The ultimate dream of many, most Indians is to ultimately settle in a developed, preferably English-speaking foreign country for a peaceful and prosperous life, away from all the chaos and uncertainty that is India. And those who do, do get really prosperous. In the past generally and for the last three decades, the driver of this migration has been generally always engineering. The basic motivation and driving force behind the engineering (and nursing in Kerala) craze has always been this equation (above), a mantra programmed into the minds of parents and students (who are tomorrow’s parents) to an extent that they are unable to even see anything outside of it, driving them as an obsession so intense and all-consuming that it is difficult to describe, just like it is difficult to describe an incredibly beautiful sunset. What is stupendous to see is new parents of today, products of the same warped education system push their kids to become part of the same soul-sucking system. More on that later.

The Question of Stability and Perpetuity

It has to be noted that engineering itself is not the reason why it is viewed as the favorite career choice, but the job and income stability it supposedly offers (not anymore). Since the time of our Kings, later the British Raj and now the Republic, Indians have always vied for stable, government-office jobs which guaranteed perpetuity and stability with no uncertainties or risks attached, where life progressed in a predictive, linear and boring fashion with no creative destruction and a steady stream of income, the ultimate aim of which is to perpetuate ones clan and family with no hiccups in an uncertain and chaotic nation. And engineering always came close to these kinds of jobs. A career in say, fashion designing is much more risky and unpredictable even if it is more fulfilling to a person who has his heart put in it. Engineering is (relatively) cheaper, easily available, more “glamorous” than say, a B.A. or B.Com. In addition, everyone seems to be an engineer and in IT and making money and settling in America. So why the hell not? This preference for the “safe” option also goes a long way in the push for engineering as a preferred career choice, which has been for a long time the “high-class” life-time occupation that generated power, respect and wealth. Which brings us to the next point.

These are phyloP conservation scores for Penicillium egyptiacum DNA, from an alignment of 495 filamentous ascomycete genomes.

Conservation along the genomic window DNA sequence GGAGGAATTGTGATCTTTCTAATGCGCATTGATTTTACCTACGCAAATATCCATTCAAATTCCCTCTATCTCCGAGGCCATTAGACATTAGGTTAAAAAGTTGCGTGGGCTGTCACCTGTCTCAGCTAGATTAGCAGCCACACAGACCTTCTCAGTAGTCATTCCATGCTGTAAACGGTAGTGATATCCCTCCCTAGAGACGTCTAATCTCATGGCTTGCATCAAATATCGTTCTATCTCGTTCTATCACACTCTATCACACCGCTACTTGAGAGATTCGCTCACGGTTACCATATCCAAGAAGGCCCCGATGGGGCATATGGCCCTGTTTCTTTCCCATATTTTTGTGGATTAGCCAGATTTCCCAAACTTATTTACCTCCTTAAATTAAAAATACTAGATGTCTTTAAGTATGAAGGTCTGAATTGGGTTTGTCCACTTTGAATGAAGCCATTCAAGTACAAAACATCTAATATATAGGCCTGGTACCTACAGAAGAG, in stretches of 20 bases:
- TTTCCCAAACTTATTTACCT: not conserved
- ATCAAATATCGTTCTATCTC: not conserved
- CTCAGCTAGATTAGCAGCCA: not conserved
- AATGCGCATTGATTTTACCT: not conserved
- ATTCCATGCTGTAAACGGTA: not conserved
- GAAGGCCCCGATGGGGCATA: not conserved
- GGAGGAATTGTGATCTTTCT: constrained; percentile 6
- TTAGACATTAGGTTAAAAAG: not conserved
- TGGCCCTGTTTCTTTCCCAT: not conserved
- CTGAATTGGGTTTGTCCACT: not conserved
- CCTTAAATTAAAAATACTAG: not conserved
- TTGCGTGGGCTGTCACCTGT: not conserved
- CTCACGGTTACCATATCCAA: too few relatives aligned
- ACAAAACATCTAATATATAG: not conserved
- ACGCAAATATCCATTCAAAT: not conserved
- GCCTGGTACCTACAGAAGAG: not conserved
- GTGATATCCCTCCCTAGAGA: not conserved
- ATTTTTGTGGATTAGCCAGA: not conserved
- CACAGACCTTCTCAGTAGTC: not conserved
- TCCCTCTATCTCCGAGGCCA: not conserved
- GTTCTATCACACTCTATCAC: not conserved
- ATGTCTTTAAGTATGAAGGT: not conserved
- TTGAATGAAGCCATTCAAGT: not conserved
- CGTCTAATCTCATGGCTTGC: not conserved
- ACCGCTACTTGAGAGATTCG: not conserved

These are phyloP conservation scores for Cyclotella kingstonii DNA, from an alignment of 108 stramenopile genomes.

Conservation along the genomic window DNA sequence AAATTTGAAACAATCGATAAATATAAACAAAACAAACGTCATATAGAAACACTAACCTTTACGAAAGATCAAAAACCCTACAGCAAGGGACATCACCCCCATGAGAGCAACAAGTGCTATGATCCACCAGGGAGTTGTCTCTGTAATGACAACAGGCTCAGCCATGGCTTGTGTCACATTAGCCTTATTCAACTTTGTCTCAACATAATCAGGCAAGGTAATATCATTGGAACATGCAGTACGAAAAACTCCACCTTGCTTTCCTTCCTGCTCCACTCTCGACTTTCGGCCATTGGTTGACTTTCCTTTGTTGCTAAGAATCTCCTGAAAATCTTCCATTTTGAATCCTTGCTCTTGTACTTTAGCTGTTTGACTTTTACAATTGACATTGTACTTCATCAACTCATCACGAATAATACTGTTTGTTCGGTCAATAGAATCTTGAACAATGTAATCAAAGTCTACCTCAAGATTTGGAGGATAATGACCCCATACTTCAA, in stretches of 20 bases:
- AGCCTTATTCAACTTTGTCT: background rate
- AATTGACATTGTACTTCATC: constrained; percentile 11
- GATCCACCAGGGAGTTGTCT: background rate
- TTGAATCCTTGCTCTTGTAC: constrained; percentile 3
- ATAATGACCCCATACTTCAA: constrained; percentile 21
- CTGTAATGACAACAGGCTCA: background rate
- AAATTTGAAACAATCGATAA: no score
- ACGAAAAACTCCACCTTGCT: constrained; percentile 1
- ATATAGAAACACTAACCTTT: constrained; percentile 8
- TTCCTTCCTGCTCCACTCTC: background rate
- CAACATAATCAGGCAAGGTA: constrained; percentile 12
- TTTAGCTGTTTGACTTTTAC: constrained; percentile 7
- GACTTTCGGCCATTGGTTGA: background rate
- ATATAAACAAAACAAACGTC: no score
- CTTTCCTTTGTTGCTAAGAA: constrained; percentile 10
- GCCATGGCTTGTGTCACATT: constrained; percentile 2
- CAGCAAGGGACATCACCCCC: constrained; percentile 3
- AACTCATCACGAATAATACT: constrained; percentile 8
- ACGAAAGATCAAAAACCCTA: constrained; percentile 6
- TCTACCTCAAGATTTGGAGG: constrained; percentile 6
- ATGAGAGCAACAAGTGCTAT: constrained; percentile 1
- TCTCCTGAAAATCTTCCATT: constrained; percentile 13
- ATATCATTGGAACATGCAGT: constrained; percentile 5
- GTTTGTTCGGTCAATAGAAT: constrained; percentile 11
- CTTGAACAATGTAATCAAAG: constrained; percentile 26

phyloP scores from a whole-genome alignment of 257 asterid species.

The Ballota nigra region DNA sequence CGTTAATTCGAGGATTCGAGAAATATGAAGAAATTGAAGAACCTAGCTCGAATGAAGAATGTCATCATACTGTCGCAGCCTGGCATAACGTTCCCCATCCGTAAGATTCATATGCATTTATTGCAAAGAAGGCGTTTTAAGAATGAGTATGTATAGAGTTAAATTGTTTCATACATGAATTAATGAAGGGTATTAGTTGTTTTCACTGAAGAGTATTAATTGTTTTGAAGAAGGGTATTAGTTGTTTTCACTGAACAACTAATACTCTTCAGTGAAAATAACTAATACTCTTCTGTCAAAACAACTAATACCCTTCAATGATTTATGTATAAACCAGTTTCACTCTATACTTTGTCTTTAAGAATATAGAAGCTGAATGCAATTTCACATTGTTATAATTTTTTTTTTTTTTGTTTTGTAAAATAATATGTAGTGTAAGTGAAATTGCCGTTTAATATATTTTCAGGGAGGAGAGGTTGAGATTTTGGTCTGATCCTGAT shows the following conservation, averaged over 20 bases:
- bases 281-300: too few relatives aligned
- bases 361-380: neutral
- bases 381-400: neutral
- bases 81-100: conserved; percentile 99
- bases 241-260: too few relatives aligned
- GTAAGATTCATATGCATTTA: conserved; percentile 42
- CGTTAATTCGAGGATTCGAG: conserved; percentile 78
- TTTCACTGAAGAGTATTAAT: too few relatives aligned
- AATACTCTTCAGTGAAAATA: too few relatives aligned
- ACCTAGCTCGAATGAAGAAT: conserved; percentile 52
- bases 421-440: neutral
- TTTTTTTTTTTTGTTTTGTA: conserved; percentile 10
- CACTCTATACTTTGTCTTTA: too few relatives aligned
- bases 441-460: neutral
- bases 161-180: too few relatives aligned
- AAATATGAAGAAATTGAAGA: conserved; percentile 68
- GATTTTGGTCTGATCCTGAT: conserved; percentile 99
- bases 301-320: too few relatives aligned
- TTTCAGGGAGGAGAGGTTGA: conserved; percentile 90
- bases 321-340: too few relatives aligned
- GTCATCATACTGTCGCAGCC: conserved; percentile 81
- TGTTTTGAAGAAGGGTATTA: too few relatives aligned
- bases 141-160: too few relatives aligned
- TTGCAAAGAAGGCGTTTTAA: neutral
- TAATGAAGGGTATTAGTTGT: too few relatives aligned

Dignity of Labour? What is That?

The dream of any Indian parent is to get their child a good education. For lower-income people this comes as a hope for them to escape the poverty that had bound them to low-sustenance existences all their life, while middle class people they hope education will enable their kids to achieve all that they could not, like becoming top dogs of software sweatshops. But what all parents irrespective of economic status expect for their children is to earn a white-collar job and to go to sanitized, air-conditioned glass-and-steel office buildings in nice clothes and earn wealth, class and status in society. It would be unthinkable for a child of middle/upper class parents to get into a “blue-collar” job, even if it pays well. Unless the job in question is a government job, because the “stability” those jobs offer offset any other disadvantage. Yeah, we Indians are strange.

Indians, especially the middle and upper classes look down upon and treat with contempt, disgust and royal snobbishness all those who do their manual work, from house help to drivers to waiters/support staff and even flight attendants. This could be the legacy of India’s ancient and entrenched caste system, where people doing manual labour of any kind were at the bottom of the caste pyramid and were treated as slaves, while those who did all the “white collar” jobs were at the top and enjoyed high status and perks. The caste system is still alive and well and has adapted itself to modern times, translating itself into economical terms, reinforced by the omnipresent, judging society. While we are today no longer obliged to choose careers based on our social castes, the subconscious aversion to jobs that involve getting our hands dirty remains and has translated itself into our career choices today, even if those so-called “dirty” jobs earn more in terms of money, accentuated by all those reports of people employed in trade professions like plumbing, carpentry, electrical works etc earning more than engineers do in India. People view these old-age artisan jobs as “low class” and want to “move up in life” by taking up professions that seem “high class”, once bastions of the upper classes, like engineering.